Aflatoxins: A silent threat in developing countries
Several mycotoxins are known to contaminate crop produce and processed forms but aflatoxins are the most common. They are mainly produced by fungi belonging to the genera Aspergillus and Penicillium. Cereals and their products which constitute the staples in most developing countries are particularly vulnerable to attack by aflatoxigenic fungi. Despite the potential health risk posed to animals and humans, many people in developing countries are oblivious of the ability of aflatoxins to cause cancer and other debilitating diseases. This review therefore examines the various types of aflatoxigenic fungi and toxins, their occurrence in foodstuffs, their harmful effects, economic losses caused, regulation including the tolerable limits set by various national and international agencies and how their effects can be minimized or eliminated. Since developing countries are less resourced, there is the need for their developed counterparts and international agencies to offer them financial and technical support, to enable them to embark on education, research and other activities and ultimately minimize contamination in their products.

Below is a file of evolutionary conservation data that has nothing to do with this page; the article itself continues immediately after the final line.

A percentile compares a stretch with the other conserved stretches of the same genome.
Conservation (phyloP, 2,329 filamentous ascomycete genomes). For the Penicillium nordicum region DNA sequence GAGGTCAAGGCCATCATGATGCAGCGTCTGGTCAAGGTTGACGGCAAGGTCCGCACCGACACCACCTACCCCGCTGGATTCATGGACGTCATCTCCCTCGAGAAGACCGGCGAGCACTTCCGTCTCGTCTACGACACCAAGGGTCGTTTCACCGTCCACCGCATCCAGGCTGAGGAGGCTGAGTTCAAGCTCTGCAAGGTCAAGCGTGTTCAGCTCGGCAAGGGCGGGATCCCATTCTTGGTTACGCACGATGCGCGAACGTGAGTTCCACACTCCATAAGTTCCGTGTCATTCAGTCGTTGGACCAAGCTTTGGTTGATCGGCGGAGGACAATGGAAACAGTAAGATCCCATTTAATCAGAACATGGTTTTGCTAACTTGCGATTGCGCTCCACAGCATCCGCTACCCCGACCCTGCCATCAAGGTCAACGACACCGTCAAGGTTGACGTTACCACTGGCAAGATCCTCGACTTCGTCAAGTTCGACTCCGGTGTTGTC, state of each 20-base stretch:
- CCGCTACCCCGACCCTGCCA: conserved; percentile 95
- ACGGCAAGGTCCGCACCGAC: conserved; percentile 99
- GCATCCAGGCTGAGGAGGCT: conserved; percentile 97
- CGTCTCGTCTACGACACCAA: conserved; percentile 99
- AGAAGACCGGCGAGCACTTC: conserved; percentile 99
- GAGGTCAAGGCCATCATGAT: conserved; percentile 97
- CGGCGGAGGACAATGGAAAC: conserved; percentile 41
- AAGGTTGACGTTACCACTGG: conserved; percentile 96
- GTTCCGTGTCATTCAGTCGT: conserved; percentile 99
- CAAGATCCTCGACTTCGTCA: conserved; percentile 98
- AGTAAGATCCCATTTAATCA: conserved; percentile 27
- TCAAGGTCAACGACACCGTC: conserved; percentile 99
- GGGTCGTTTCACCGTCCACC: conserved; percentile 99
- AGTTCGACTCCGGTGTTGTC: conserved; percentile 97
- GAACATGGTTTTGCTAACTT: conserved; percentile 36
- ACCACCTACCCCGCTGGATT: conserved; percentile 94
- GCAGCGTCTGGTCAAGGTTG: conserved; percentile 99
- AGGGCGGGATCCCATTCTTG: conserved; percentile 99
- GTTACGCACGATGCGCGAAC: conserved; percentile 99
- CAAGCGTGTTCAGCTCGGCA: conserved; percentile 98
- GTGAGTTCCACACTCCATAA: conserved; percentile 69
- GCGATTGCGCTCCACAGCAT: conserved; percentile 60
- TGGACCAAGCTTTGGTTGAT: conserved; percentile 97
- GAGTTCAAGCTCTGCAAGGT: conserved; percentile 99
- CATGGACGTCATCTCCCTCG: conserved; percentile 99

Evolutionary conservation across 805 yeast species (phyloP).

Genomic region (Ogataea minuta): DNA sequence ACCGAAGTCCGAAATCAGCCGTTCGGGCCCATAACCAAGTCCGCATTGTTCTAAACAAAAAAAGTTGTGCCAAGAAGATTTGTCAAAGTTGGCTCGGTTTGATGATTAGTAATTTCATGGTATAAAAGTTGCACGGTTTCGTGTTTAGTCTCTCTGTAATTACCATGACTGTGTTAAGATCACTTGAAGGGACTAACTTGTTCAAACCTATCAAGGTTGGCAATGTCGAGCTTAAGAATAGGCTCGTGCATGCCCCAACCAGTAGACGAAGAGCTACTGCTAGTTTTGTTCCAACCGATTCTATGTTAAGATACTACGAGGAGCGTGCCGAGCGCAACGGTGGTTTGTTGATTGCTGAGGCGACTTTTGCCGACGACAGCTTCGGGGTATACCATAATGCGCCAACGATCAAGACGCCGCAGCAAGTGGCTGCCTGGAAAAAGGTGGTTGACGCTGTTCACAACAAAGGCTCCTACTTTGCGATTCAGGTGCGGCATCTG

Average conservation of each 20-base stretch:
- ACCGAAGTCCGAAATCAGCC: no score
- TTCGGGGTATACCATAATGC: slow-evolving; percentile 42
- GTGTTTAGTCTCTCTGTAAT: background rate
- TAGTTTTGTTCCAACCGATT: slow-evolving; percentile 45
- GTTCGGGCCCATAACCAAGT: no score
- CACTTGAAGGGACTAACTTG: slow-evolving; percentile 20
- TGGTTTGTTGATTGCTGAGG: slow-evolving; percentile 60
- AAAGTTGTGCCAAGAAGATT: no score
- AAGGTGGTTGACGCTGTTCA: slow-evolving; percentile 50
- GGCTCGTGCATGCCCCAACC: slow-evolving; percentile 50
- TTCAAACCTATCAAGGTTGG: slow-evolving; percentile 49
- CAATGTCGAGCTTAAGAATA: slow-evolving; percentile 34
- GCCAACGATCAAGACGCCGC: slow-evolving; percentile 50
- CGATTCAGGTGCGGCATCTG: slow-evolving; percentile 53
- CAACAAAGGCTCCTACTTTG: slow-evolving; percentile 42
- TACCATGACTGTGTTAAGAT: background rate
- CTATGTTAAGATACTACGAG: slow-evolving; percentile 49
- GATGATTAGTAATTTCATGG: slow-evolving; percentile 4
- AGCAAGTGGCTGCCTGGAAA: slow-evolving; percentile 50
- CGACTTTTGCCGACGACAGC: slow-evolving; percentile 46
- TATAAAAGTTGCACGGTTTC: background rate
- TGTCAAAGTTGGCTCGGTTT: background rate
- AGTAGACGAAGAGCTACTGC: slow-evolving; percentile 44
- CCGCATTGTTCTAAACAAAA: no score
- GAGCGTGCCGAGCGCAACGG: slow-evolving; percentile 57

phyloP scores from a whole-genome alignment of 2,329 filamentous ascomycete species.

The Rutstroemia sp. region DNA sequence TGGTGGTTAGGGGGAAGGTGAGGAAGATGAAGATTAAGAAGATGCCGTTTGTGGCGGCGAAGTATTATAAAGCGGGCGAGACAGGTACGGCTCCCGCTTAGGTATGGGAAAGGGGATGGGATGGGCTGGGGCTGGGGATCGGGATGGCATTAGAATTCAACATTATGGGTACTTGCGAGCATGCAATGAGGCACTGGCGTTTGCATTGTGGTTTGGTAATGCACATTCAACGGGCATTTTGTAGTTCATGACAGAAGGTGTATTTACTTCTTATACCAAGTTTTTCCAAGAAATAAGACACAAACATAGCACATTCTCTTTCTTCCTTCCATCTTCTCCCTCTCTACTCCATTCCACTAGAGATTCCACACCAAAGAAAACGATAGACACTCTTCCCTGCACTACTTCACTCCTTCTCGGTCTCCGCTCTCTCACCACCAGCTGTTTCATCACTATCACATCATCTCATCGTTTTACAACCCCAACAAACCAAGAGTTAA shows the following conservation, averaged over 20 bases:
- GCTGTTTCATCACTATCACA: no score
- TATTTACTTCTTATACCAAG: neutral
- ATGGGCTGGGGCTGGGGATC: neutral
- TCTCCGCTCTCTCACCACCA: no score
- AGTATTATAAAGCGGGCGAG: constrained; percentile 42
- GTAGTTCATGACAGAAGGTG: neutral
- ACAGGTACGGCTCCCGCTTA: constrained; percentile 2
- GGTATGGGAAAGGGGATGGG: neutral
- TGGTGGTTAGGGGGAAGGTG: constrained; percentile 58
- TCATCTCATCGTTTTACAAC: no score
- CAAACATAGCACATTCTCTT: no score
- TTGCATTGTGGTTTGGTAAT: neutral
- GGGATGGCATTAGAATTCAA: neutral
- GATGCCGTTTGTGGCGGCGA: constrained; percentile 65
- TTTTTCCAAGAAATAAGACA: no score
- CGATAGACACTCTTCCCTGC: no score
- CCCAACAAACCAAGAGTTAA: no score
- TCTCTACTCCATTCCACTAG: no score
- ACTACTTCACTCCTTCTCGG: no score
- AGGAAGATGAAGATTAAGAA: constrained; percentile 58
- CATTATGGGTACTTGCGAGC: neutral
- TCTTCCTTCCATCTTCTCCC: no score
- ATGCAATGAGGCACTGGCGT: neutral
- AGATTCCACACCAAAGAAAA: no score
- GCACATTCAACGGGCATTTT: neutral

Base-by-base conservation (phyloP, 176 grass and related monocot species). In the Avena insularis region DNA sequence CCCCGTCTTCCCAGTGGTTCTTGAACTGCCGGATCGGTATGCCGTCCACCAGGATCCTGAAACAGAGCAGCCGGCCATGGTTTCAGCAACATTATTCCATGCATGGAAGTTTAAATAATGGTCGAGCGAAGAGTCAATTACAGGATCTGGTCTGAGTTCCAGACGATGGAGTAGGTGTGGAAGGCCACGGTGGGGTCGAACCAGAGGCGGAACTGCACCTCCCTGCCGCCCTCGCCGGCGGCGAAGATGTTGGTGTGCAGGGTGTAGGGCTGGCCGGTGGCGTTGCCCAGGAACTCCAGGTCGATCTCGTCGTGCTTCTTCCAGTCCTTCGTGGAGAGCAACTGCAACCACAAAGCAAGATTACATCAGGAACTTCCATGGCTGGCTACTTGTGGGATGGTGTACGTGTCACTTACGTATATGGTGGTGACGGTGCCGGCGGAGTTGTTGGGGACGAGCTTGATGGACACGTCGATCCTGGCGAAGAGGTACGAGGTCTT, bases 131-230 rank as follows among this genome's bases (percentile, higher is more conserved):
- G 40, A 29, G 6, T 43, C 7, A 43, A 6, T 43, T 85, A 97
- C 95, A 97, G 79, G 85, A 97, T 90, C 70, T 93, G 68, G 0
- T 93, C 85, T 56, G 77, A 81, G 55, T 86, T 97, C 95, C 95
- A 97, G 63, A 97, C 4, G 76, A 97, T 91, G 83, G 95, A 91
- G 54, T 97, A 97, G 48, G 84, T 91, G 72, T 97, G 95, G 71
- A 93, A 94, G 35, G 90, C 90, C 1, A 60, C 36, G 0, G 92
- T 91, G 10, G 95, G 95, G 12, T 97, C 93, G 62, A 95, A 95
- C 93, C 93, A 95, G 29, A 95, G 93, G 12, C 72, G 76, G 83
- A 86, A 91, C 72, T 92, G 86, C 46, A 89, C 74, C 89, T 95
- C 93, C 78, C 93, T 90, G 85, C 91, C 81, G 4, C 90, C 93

Keywords: Aflatoxicosis, fungi, regulation, standards, toxins